The cryptocurrency community is excited about what could prove to be a game-changing event in the burgeoning world of digital currency: a major upgrade — dubbed “The Merge” — of the Ethereum blockchain. Crypto enthusiasts say the merger, which went live on Thursday, will greatly reduce the company’s environmental impactand more broadly to enhance its usefulness as a way to conduct financial transactions, among other things.
But what exactly is merger and how could it change the future of crypto?
What is the merge?
Ethereum, created by Canadian computer programmer Vitalik Buterin in 2015 is a blockchain (or digital ledger) used when cryptocurrency investors buy ether. It is one of the most used blockchains in the world, surpassed only by the Bitcoin network. According to the Ethereum Foundation, a group of developers who now oversee the blockchain, there are more than 71 million crypto wallets on the Ethereum blockchain today.
Think of the merge as the next generation or version 2.0 of. After almost two years of thinking and testing a new way of conducting transactions, Ethereum developers say it is finally ready for prime time. Simply put, the merge aims to reduce the number of people and computers required to add another block of data to the Ethereum network.
The change is called a merge because there were previously several ways to create a new block of data. Developers have now combined (or merged) these methods into a single process.
When should it happen and why now?
The merger was officially launched on Thursday and so far has had no discernible impact on the value of popular cryptocurrencies. Both bitcoin and ether were down more than 1% hours after the upgrade started.
The merger is happening now because Ethereum is mature enough to handle financial payments, store non-fungible tokens, trade crypto and host smart contracts, said blockchain expert Merav Ozair. But streamlining the process of adding data to the blockchain could make these and other transactions much faster, according to developers.
Ethereum in its current form can perform 15 transactions per second, said Ozair, founder of startup Blockchain Intelligence. But if the merger is successful, the blockchain could eventually process up to 100,000 transactions per second — “far beyond what Visa and Mastercard can do,” she said.
How would the merger reduce CO2 emissions?
On a blockchain network, transactions are not verified by a bank, credit card company, or other third party. Rather, it relies on a network of computers competing to solve complex problems in exchange for tokens. It takes thousands of computers to verify transactions on the Ethereum blockchain, a process known as proof of work.
All those powerful server computers chugging along together require massive amounts of power. The Ethereum blockchain consumes around 112 terawatt hours of electricity per year — roughly the same amount of energy used to power the Netherlands. This energy use releases about 53 tons of harmful carbon emissions into the environment annually, the same amount Singapore produces in a year.
The Merge replaces the Proof of Work system with an alternative method called Proof of Stake. In this system, cryptocurrency holders, known as “validators,” spend a portion of their coins in exchange for the right to be randomly selected to verify transactions and record them in a new block. Because Proof of Stake has fewer people using their computers to verify transactions, fewer terawatt hours are burned.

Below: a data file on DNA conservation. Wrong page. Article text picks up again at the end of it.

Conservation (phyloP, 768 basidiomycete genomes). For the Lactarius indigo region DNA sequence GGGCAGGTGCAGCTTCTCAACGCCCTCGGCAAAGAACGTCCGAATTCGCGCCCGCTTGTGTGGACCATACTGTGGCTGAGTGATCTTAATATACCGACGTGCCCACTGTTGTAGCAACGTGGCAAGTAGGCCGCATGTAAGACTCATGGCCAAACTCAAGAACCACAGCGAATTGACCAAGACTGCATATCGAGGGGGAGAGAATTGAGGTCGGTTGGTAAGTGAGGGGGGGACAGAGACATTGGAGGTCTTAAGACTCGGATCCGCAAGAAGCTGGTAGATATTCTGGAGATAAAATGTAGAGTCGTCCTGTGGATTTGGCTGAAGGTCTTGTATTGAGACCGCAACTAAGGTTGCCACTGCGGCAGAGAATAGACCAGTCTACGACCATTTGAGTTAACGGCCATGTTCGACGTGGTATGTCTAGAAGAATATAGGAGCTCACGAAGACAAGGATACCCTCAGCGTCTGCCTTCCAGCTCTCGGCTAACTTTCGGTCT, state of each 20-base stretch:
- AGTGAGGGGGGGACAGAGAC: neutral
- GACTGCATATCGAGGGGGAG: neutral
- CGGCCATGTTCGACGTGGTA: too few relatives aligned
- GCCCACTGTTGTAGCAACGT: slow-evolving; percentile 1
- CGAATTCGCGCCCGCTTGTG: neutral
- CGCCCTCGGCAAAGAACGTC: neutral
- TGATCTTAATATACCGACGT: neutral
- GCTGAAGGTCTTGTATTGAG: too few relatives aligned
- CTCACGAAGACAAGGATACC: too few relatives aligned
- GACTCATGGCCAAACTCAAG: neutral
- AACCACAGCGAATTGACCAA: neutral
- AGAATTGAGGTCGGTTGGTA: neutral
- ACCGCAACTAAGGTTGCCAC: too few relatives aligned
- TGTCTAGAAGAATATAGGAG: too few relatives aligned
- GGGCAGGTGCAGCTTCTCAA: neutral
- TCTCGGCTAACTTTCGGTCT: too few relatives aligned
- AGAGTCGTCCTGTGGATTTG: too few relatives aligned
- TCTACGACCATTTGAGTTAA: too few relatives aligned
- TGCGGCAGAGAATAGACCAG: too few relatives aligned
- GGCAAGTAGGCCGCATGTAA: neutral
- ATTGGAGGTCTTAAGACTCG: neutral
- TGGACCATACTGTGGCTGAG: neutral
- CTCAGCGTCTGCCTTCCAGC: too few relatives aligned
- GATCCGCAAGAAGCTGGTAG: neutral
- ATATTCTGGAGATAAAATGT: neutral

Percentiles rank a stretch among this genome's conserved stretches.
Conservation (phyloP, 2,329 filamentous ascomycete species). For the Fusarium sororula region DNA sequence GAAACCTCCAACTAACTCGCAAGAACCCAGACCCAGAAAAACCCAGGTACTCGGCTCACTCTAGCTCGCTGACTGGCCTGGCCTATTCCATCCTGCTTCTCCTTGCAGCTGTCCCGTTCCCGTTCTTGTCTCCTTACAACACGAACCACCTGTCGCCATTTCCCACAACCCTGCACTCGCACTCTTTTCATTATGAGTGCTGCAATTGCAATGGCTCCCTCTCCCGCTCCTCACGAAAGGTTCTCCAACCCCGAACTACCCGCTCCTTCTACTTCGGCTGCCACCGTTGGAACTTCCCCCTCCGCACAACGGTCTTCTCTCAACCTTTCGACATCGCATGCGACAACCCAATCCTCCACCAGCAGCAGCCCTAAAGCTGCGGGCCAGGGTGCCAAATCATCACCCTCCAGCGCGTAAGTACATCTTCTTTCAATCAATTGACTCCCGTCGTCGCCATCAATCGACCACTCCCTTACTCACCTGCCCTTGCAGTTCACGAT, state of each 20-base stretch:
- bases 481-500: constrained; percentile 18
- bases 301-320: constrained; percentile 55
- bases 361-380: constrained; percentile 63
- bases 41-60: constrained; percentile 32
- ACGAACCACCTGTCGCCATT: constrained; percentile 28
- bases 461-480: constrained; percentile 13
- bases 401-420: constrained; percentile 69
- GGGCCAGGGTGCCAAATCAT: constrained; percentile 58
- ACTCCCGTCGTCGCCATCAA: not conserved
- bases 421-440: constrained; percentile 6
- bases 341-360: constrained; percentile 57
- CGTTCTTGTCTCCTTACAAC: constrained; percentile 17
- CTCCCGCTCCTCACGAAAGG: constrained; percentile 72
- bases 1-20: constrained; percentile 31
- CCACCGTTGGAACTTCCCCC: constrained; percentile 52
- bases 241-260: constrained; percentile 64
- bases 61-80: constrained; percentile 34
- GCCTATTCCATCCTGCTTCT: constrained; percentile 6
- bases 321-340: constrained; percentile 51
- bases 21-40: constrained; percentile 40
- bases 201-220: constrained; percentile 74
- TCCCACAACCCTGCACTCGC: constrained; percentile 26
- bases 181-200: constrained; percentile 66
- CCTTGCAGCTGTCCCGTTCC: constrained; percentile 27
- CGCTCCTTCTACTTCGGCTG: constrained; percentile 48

Using proof-of-stake, the merge is expected to reduce the power consumption of the Ethereum blockchain by 99.9%, the developers said.
Will the merger make using cryptocurrency safer?
Possibly. As of December 2020, Ethereum developers are essentially running two different versions of the blockchain at the same time. The beacon version was used so they could test the proof-of-stake system, while the mainnet version continued with proof-of-work as usual. But when both versions were run, hackers had twice as many entry points to potentially attack Ethereum.
Now that the merge is complete, mainnet has been deleted and all financial transactions are now only transmitted on Beacon. Deleting a version of the chain, combined with a small pool of validators, will reduce the chances of a hacker damaging the blockchain, the developers said.
It’s important to note that these changes haven’t made accounts more secure yet, as they haven’t been tested enough. Ethereum developers have posted a warning on the foundation’s website explaining how hackers could try to scam users for the digital currency.
Are there any risks or disadvantages?
The shift to a proof-of-stake system is likely to create the haves and have-nots among validators and everyone else using Ethereum, said Bryan Daugherty, global director of public policy for the BSV Blockchain Association.
That’s because in order to become a validator for Ethereum, someone must invest at least 32 ethers – roughly $52,000 – and agree to stash those tokens in a separate account. Under those rules, anyone who doesn’t have that much cryptocurrency can’t serve to validate Ethereum transactions, Daugherty said.
“The way I see it, the plan now is to eliminate mining altogether and allocate those coins to those with the largest positions,” he said.
Agreeing to stash ether in exchange could also haunt validators, especially if the price of ether falls dramatically and someone wants to sell, Daugherty said.
“They force people to lock up their coins,” he said. “That seems like a big red flag to me.”